Gary Hart's take on Clinton doesn't wash

March 24, 1998|By Cal Thomas

SURELY the nation's moral water table has reached drought level when Gary Hart feels it's safe to declaim again about whether infidelity should be a factor in determining fitness for public office.

Mr. Hart was a Democratic presidential candidate in 1988 who was forced from the race when reporters discovered him emerging from a house -- where he and a woman not his wife had been alone at suggestive hours and after pictures were published showing Donna Rice sitting on his lap aboard the deliciously named boat Monkey Business. Now Mr. Hart tells George magazine that how a man treats his wife and children is more important than whether he has affairs.

Surely most married women would regard fidelity as good treatment and infidelity as a form of abuse. Infidelity constitutes a breach of trust -- a central character component in any leader. As for raising "successful children," how does Mr. Hart define success? Counselors are overwhelmed with people wrestling with problems brought on by the failure of a parent to honor wedding vows.

Sins of the father

Mr. Hart tells the magazine: "I got linked to people whose behavior was, in my judgment, much worse than mine, people who were involved in sexual harassment, for instance." Does the fact that some people engaged in sexual harassment elevate or absolve Mr. Hart? That "all have sinned and fallen short" does not excuse the sin of one, though he may perceive his less consequential than the sin of another.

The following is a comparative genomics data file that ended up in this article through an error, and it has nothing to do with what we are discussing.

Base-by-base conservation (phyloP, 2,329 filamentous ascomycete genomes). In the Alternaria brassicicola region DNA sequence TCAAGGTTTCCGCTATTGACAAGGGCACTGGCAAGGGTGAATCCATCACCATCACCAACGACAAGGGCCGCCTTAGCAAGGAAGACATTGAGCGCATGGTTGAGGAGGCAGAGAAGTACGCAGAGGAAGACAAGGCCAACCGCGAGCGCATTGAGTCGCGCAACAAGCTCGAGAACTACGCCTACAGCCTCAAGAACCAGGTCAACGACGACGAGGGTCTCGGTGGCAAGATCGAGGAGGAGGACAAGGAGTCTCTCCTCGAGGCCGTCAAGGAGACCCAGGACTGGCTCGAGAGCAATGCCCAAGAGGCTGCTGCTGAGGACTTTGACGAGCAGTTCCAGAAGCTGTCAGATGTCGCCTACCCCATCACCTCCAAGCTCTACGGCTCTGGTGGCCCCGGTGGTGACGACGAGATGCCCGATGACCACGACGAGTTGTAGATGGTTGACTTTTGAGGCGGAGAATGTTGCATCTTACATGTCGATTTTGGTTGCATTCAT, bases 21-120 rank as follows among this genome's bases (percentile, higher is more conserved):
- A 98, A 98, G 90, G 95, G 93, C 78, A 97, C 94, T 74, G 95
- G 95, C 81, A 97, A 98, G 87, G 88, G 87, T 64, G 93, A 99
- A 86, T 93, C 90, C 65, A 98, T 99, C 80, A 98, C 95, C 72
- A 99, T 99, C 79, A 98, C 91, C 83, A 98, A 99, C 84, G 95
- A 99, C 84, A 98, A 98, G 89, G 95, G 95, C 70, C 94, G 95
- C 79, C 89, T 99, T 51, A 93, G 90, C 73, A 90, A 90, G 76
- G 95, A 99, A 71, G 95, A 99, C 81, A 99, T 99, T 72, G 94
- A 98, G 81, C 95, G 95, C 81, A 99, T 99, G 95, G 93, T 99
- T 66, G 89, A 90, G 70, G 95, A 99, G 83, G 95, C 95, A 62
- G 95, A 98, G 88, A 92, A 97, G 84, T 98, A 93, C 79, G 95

Mr. Hart also suggests in the article that if we make marital fidelity a standard for leadership, we will have mediocre leaders. This implies a correlation between promiscuity and leadership skills and mental acuity. If this is so, President Clinton probably scores as the greatest president ever.

Several things ought to disturb us about Mr. Hart's reasoning.

First, he seems to be saying there is no benefit to the man who fulfills his wedding-day promises to his wife and walks with integrity before his children. In Mr. Hart's view, fidelity and promiscuity are morally equivalent. This is much easier for the guilty to rationalize than the innocent. Perhaps the wives of wandering men should be asked whether it's all the same to them if their husbands sleep at home or with someone else. Even the most "tolerant" woman would probably have difficulty living with such an arrangement.

Second, unlike the Promise Keepers movement, whose slogan is "Raise the Standard," Mr. Hart seems content to see the standard continue to fall. We live in a time when some suggest that grading students hurts their developing psyches, and so it is better to have a pass or fail system so no one will feel bad. The idea of competition is being challenged as injurious to the young because some will lose sporting contests and experience diminished self-esteem. Better not to keep score, they reason, and just enjoy the game. Real life is not like that, and learning at an early age to deal with winning and losing, as well as pursuing virtue and integrity, prepares the young for the experiences they will face later on.

Mr. Hart also condemns the press for the way it handled his "affair" and the allegations surrounding Mr. Clinton. While the press may rightfully be accused of sensationalism, inaccuracy and bias in far too many cases, it cannot find what is not there.

Should we demand that only people who have never made personal or professional mistakes hold high office? Of course not. But we should not want leaders who pretend there is no standard.

There is always room for those who err, confess their guilt and vow not to repeat their mistakes. This upholds the standard while keeping the door open for redemption.

Cal Thomas is a syndicated columnist.

Pub Date: 3/24/98

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